I have an array of floats that I have normalised to one (i.e. the largest number in the array is 1), and I wanted to use it as colour indices for a graph. In using matplotlib to use grayscale, this requires using strings between 0 and 1, so I wanted to convert the array of floats to an array of strings. I was attempting to do this by using "astype('str')", but this appears to create some values that are not the same (or even close) to the originals.
I notice this because matplotlib complains about finding the number 8 in the array, which is odd as it was normalised to one!
In short, I have an array phis, of float64, such that:
numpy.where(phis.astype('str').astype('float64') != phis)
is non empty. This is puzzling as (hopefully naively) it appears to be a bug in numpy, is there anything that I could have done wrong to cause this?
Edit: after investigation this appears to be due to the way the string function handles high precision floats. Using a vectorized toString function (as from robbles answer), this is also the case, however if the lambda function is:
lambda x: "%.2f" % x
Then the graphing works - curiouser and curiouser. (Obviously the arrays are no longer equal however!)
You seem a bit confused as to how numpy arrays work behind the scenes. Each item in an array must be the same size.
The string representation of a float doesn't work this way. For example,
A accurate string representation of a floating point number produces a variable length string.
Because numpy arrays consist of elements that are all the same size, numpy requires you to specify the length of the strings within the array when you're using string arrays.
If you use
x.astype('str'), it will always convert things to an array of strings of length 1.
For example, using
x = np.array(1.344566),
You need to be more explict and use the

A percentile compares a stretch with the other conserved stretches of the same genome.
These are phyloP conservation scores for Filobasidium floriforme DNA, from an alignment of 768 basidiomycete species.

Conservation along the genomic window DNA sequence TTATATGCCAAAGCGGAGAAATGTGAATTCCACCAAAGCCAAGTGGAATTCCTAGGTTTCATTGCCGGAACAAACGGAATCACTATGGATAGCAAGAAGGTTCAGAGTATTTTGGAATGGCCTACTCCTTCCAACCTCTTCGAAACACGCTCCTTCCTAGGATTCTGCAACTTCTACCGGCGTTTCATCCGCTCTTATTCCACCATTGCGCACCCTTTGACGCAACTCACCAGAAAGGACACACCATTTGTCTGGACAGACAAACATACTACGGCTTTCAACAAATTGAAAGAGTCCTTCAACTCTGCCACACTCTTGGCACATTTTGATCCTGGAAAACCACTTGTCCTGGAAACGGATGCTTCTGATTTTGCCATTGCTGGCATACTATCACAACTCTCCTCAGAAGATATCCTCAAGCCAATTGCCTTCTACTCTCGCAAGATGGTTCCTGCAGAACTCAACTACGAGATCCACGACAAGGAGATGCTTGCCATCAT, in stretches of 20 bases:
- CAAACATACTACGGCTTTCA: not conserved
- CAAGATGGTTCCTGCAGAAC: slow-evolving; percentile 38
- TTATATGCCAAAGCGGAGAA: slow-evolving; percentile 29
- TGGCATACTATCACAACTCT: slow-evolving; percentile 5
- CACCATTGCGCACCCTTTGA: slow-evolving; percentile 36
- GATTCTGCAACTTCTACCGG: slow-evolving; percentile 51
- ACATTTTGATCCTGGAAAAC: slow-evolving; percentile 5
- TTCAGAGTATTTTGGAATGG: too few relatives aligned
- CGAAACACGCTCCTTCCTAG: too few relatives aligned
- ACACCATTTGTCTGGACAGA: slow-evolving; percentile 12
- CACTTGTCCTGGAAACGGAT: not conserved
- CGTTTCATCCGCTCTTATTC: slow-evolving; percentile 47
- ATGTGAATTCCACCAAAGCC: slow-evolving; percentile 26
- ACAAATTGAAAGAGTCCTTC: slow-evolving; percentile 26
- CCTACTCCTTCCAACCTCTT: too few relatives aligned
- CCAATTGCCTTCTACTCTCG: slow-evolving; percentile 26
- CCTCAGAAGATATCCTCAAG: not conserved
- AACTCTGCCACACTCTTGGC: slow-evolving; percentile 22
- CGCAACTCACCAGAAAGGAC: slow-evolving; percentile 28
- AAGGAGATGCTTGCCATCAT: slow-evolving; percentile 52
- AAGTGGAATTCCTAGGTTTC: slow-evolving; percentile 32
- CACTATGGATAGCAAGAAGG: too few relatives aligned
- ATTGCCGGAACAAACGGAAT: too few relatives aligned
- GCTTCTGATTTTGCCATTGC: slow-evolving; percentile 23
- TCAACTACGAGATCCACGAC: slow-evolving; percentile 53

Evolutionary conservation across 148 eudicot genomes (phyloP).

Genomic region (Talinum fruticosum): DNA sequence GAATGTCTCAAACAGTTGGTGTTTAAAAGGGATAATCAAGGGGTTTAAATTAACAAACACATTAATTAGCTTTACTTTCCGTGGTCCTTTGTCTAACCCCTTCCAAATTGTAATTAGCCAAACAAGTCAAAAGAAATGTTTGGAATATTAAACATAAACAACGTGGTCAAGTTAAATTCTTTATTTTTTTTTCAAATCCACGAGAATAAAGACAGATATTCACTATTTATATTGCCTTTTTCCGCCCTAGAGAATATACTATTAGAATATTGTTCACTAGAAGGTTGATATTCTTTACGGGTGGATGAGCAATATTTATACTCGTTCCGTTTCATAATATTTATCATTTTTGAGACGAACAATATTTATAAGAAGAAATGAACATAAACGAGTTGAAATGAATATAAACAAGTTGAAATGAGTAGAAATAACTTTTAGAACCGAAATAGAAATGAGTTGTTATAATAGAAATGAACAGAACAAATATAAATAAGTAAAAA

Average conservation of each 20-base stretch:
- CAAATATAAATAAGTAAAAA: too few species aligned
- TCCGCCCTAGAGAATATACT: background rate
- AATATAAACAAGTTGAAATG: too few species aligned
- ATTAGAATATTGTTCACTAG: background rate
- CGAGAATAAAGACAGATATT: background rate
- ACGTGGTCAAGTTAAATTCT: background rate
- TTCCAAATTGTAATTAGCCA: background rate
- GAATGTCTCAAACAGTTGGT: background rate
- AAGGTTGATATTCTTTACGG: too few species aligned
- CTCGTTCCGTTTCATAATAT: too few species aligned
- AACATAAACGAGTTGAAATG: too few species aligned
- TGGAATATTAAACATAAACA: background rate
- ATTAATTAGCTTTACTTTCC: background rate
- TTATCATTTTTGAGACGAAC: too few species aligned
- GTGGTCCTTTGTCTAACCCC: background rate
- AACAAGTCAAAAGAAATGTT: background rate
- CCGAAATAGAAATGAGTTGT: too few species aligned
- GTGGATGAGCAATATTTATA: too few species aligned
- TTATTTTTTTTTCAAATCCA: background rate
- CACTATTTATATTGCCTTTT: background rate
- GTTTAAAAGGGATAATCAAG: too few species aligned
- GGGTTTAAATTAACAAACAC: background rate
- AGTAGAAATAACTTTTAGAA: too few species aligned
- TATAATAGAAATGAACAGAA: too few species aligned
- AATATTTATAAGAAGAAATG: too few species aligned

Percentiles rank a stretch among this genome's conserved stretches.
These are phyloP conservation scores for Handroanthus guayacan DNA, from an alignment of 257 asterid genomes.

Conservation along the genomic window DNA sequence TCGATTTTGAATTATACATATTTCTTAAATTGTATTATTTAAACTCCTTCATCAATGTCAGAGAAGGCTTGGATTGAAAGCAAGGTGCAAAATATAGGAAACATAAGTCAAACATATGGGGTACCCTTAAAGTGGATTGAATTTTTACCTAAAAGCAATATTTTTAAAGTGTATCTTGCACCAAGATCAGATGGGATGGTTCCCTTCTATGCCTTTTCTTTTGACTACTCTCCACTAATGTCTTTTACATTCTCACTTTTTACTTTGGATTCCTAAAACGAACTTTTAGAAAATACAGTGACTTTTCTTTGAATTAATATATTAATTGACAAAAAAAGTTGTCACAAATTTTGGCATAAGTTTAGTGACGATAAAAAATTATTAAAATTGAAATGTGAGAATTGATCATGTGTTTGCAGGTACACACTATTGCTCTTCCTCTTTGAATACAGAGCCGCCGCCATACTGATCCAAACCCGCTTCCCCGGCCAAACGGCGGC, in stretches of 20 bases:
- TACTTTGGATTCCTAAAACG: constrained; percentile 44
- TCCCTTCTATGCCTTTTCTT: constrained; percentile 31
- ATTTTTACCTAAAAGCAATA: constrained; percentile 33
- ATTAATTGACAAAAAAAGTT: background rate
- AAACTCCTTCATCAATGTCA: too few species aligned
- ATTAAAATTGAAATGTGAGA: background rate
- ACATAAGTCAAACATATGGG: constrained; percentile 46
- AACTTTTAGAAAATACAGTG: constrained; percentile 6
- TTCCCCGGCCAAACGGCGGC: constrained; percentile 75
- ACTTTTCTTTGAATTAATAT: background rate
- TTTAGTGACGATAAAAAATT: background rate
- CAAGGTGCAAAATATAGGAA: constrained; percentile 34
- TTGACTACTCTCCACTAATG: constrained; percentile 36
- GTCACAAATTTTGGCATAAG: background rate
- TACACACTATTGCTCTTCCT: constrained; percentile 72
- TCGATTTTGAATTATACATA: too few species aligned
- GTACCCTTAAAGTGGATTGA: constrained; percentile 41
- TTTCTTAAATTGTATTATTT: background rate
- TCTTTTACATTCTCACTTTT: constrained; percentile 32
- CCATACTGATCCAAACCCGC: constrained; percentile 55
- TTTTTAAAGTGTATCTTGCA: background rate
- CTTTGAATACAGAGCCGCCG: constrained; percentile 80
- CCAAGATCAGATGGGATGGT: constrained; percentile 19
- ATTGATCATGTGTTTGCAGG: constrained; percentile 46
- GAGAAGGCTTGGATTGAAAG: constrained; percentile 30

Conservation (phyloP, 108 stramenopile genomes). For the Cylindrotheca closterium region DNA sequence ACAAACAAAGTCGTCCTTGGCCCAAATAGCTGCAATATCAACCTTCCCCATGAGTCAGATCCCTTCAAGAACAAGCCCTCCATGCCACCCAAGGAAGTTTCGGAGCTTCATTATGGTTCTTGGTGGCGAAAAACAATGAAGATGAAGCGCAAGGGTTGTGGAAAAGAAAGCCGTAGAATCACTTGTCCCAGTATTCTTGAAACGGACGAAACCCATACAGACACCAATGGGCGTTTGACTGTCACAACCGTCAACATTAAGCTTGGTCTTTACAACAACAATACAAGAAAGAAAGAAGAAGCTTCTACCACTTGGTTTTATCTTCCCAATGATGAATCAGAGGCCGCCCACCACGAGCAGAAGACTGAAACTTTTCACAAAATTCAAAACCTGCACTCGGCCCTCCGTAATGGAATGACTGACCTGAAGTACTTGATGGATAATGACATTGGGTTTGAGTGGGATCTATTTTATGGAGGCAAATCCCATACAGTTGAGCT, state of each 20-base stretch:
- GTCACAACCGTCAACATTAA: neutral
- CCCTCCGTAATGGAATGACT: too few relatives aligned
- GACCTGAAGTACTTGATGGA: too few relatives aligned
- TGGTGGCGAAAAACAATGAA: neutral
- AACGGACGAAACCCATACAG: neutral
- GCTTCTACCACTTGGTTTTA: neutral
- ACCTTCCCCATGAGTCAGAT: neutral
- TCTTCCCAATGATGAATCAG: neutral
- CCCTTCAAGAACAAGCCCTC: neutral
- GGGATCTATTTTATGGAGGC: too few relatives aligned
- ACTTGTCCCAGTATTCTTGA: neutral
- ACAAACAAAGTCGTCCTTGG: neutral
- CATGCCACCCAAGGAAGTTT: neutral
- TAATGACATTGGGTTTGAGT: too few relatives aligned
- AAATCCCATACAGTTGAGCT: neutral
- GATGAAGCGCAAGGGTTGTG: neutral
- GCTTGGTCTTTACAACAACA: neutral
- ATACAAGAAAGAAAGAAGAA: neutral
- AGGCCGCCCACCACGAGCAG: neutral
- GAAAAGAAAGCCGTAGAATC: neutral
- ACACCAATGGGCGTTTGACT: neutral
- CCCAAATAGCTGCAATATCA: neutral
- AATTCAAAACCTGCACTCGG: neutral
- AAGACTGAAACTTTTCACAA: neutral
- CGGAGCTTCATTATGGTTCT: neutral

'|Sx' dtype syntax, where
x is the length of the string for each element of the array.
For example, use
x.astype('|S10') to convert the array to strings of length 10.
Even better, just avoid using numpy arrays of strings altogether. It's usually a bad idea, and there's no reason I can see from your description of your problem to use them in the first place...
If you have an array of
numbers and you want an array of
strings, you can write:
strings = ["%.2f" % number for number in numbers]
If your numbers are floats, the array would be an array with the same numbers as strings with two decimals.
>>> a = [1,2,3,4,5] >>> min_a, max_a = min(a), max(a) >>> a_normalized = [float(x-min_a)/(max_a-min_a) for x in a] >>> a_normalized [0.0, 0.25, 0.5, 0.75, 1.0] >>> a_strings = ["%.2f" % x for x in a_normalized] >>> a_strings ['0.00', '0.25', '0.50', '0.75', '1.00']
Notice that it also works with
>>> a = numpy.array([0.0, 0.25, 0.75, 1.0]) >>> print ["%.2f" % x for x in a] ['0.00', '0.25', '0.50', '0.75', '1.00']
A similar methodology can be used if you have a multi-dimensional array:
new_array = numpy.array(["%.2f" % x for x in old_array.reshape(old_array.size)]) new_array = new_array.reshape(old_array.shape)
>>> x = numpy.array([[0,0.1,0.2],[0.3,0.4,0.5],[0.6, 0.7, 0.8]]) >>> y = numpy.array(["%.2f" % w for w in x.reshape(x.size)]) >>> y = y.reshape(x.shape) >>> print y [['0.00' '0.10' '0.20'] ['0.30' '0.40' '0.50'] ['0.60' '0.70' '0.80']]
If you check the Matplotlib example for the function you are using, you will notice they use a similar methodology: build empty matrix and fill it with strings built with the interpolation method. The relevant part of the referenced code is:
colortuple = ('y', 'b') colors = np.empty(X.shape, dtype=str) for y in range(ylen): for x in range(xlen): colors[x, y] = colortuple[(x + y) % len(colortuple)] surf = ax.plot_surface(X, Y, Z, rstride=1, cstride=1, facecolors=colors, linewidth=0, antialiased=False)